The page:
Film Review: Coriolanus


By Louise Logan

Director: Ralph Fiennes

Starring: Ralph Fiennes, Gerard Butler, Vanessa Redgrave

Rating: ★★★★

In cinemas 20th January

Ralph Fiennes’ daring directorial debut is an adaptation of Shakespeare’s lesser-known play Coriolanus, a story of war, power, and politics (well, it was hardly going to be a rom-com), told in our modern times of rolling news, social media, and weapons of mass destruction.

Caius Marcius Coriolanus (played by Fiennes) is a ruthless Roman general turned politician who, banished by the people he fought to protect, turns to his sworn enemy, the Volscian Aufidius (Gerard Butler), to get revenge. Despite being written hundreds of years ago by the Bard, the story is strikingly relevant; the uprising of the Roman people is reminiscent of the Arab Spring, and there can be no question as to the similarities between General Coriolanus, loathed by his people, and Colonel Gaddafi. The film also comments on the effects of modern technology, as clips are filmed on smart phones and broadcast via 24-hour rolling news (watch out for a cameo from Channel 4 News’ Jon Snow, iambic pentameter and all). Even the personal battle between Fiennes and the Scottish Butler’s character hints at the age-old England/Scotland divide and the current debate on independence. It’s a film that resonates with an audience, who watch familiar scenes in an alien form.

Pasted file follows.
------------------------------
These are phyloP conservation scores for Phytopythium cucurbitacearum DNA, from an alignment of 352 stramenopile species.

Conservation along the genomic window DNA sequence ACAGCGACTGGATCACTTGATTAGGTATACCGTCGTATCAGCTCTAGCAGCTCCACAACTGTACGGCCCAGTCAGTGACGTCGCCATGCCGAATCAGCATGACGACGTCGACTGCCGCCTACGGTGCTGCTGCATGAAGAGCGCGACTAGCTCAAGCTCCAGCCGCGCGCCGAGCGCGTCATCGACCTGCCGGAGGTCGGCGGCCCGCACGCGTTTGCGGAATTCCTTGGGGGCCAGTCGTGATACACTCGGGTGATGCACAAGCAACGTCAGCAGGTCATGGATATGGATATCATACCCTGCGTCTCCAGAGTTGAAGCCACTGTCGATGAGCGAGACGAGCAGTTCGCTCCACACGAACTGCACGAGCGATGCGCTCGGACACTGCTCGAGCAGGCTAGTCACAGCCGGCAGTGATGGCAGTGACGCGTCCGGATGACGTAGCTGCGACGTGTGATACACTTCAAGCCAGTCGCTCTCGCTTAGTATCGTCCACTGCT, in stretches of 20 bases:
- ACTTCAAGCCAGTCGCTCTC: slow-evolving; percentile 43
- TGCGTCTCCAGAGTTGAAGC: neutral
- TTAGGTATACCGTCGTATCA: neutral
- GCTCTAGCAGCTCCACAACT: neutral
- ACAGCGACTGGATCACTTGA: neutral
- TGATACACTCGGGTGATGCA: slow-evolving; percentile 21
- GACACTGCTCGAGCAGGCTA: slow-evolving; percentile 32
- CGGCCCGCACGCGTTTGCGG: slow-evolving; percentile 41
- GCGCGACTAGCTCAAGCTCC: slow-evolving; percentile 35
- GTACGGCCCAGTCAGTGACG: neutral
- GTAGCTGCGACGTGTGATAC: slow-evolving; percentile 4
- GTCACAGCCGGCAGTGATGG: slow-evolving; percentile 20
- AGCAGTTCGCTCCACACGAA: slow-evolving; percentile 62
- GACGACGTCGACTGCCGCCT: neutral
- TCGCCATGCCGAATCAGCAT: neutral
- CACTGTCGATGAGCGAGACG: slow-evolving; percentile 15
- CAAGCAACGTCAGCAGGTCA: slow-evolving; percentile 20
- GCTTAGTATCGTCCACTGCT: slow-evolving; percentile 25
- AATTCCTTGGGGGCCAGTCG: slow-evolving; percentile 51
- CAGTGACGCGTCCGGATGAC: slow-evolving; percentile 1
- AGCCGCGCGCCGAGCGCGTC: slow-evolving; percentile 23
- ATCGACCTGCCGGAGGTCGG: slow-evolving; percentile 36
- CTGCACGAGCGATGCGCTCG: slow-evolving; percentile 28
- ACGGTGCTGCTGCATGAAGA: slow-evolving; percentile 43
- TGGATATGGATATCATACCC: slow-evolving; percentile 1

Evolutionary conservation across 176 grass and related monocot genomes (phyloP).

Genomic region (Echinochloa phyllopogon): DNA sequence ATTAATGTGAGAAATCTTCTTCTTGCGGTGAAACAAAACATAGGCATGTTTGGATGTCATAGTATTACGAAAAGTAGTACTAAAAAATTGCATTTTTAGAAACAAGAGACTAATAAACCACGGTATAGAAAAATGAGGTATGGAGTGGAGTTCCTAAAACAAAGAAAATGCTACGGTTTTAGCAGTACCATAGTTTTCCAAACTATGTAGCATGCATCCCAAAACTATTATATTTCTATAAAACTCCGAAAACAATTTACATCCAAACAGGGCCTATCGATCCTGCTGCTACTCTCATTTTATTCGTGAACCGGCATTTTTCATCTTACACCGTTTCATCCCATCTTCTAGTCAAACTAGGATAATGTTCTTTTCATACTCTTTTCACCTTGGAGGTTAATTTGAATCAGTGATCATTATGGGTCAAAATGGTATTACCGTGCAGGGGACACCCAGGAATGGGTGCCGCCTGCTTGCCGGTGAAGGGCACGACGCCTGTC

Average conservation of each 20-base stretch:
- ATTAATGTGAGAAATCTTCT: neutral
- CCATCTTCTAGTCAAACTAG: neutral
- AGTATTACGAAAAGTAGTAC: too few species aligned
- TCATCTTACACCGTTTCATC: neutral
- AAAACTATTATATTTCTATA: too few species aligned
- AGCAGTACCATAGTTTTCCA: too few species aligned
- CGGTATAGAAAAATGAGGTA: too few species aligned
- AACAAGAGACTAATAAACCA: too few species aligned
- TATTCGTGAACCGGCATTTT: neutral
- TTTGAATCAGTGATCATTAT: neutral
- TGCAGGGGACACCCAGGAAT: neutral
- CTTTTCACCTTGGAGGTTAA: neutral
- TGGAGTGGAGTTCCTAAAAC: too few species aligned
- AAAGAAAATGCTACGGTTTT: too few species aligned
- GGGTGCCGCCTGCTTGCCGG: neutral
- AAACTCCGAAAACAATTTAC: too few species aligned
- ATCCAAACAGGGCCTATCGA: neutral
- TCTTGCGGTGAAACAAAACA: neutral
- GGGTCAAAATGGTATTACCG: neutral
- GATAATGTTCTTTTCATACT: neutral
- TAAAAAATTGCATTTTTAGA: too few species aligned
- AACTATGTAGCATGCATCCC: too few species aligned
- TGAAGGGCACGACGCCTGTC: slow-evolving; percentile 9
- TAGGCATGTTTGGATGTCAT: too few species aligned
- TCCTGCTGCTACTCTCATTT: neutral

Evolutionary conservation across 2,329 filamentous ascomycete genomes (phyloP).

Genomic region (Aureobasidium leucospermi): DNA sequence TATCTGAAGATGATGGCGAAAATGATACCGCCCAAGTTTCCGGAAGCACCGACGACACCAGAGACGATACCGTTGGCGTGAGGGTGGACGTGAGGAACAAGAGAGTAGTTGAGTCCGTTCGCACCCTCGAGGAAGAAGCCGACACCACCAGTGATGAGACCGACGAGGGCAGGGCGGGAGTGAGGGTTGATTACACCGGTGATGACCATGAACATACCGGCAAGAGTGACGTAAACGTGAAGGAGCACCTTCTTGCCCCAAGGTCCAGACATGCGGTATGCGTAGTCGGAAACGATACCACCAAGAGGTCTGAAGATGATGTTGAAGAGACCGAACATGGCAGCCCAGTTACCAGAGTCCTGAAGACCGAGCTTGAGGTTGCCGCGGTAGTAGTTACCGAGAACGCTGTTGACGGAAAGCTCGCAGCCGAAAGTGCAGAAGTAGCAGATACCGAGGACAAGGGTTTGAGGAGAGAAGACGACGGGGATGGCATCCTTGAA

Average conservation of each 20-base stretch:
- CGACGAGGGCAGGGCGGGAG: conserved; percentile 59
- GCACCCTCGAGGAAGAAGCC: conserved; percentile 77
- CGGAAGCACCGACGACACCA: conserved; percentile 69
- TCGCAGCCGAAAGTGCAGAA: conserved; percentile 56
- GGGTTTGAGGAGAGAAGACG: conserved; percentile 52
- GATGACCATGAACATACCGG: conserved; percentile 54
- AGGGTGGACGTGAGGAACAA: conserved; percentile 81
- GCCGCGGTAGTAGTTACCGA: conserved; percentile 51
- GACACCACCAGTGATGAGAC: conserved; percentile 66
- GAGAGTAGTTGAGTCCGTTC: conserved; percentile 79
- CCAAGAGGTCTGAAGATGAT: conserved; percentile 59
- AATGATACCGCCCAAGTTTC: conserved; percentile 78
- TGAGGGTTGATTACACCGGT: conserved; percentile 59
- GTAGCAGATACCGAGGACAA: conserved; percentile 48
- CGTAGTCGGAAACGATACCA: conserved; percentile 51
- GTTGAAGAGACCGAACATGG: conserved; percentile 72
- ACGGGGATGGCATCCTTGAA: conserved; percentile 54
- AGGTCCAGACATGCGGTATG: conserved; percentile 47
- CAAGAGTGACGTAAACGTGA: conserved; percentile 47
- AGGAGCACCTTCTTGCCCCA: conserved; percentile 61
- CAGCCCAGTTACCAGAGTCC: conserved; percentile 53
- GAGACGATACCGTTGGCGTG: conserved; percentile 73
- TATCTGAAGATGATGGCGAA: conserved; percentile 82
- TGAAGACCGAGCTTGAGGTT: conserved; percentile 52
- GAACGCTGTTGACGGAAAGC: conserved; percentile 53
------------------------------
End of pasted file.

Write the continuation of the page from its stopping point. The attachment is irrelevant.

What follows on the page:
The film’s strengths lie in its performances; Vanessa Redgrave steals the show as Coriolanus’ overbearing ‘Doctor Frankenstein’ of a mother Volumnia, whilst Gerard Butler emerges from years of underwhelming comedies to show that he can be quite the thespian given the opportunity. Under his own direction, Fiennes is as terrifying, intense, brutal, and brilliant as ever, with piercing eyes that throughout the film seemed to warn every would-be film critic, ‘if you dare mention Lord Voldemort in your review, I will hunt you down and kill you with my bare hands’.

Although perhaps a little long, Fiennes succeeds in bringing Shakespeare’s play into the 21st century to produce a film that speaks to a modern audience living in a chaotic world with an uncertain future.



To read the Telegraph’s interview with Channel 4 news anchor Jon Snow, who has a cameo in Coriolanus, pick up a copy of the next edition of the Strathclyde Telegraph, on campus soon!document.currentScript.parentNode.insertBefore(s, document.currentScript);